Within a large organization, you have to model the behavior that you want to see and make your expectations clear. I bring healthcare communications expertise to our campaigns, but I need expertise that comes from other teams within my agency to really give clients the solutions and campaigns they expect – whether that comes from my colleagues in Digital, Corporate, Crisis or other areas.
The expectation from clients is that you bring the best of your company to them, not just your individual expertise. That can make day to day life more complex, but once you see the benefits of this kind of collaboration – the opportunity to learn, more relationships with smart, interesting colleagues, better and more integrated work – people are sold and far less likely to want to limit the circle of collaborators.
You have to create a safe environment where people can jump in and share their ideas, even if they seem half-baked. Good ideas often come from crazy and unexpected places. Sometimes something that starts as a kernel in one person’s mind can be brought to life by another colleague. No level, title or department has a lock on creativity.
Leading teams has taught me many things:
- Not everyone is motivated by same thing. You have to figure out what people need from you and not assume there is one winning formula that motivates everyone equally to perform and contribute.
- You have to ensure that the people you are leading understand your vision and where they fit into it, and that they want to be part of it – we are much more successful when we build something that people want to join, versus give orders.
- Good ideas and smart thinking don’t always win. It is important to recognize that politics, emotion, past experience, corporate culture and relationships are all factors in determining what gets done, and who gets to do it.
When I ran the New York office of a global PR firm, it was important to me to be approachable and real. Sometimes, when you take on a big job, people stop treating you like a regular colleague, and they become more careful about sharing information with you.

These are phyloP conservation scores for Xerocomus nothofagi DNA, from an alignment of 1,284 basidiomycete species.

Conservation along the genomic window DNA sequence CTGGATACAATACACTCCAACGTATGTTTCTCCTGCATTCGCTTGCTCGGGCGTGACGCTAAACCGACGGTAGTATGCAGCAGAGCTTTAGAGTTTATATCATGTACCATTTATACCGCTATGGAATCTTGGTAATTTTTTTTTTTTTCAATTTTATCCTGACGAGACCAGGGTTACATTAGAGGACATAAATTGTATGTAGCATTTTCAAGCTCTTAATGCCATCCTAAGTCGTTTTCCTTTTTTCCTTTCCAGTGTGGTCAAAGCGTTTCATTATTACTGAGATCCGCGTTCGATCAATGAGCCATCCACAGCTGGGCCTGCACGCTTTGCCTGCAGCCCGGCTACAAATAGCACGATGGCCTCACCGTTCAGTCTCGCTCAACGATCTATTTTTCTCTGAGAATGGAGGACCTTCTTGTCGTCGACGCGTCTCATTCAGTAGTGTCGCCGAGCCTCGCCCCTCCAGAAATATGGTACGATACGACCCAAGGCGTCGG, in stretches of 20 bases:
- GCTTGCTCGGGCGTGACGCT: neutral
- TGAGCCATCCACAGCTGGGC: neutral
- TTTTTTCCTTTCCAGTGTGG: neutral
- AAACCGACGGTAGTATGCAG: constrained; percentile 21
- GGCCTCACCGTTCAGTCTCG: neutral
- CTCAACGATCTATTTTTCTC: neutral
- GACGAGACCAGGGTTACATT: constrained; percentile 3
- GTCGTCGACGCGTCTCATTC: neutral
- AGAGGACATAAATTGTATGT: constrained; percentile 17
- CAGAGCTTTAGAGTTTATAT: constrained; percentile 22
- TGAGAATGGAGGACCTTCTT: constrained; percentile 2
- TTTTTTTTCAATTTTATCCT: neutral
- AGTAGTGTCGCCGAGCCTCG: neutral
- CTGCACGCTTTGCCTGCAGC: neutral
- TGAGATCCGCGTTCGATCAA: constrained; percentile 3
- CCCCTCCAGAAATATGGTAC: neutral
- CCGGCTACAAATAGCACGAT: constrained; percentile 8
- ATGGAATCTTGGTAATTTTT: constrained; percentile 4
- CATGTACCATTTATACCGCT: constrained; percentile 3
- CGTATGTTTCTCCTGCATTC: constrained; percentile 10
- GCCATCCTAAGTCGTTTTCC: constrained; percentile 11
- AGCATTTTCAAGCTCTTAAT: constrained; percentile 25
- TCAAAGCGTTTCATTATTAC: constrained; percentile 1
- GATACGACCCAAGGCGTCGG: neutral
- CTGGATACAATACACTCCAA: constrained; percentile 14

I made a point of walking the floor and being out and about, knowing that not everyone would come to me. I sent people hand-written notes on their anniversaries. Years later, when I left this job to gain corporate experience, I received a note from an entry-level colleague who wrote to me, “I told my Mom that the head of the New York office came to see me and welcome me to the agency on my first day. She told me that doesn’t happen very often and I must be lucky to be a part of a place that looked after people like this. Now that I have worked in more than one firm, I recognize how unusual it was, and I make a point of doing the same thing you did with us for our new staff.” I kept that note and it made my day. Small things – saying hello, knowing someone’s name, stopping by their cube – matter.
You have to be unafraid to get out of your comfort zone, recognize you don’t know everything, be willing to learn new things and to accept ambiguity. The communications world is changing at warp speed with new technologies and tools, and that is not unique to healthcare PR. But what we were doing five years ago doesn’t cut it anymore. You can’t rest on your laurels, otherwise you’ll run the risk of sharing the same fate as the typewriter repairman. At a conference earlier this week, I heard a CEO say, “The business model works – until it doesn’t.” It is very dangerous to get lazy or complacent.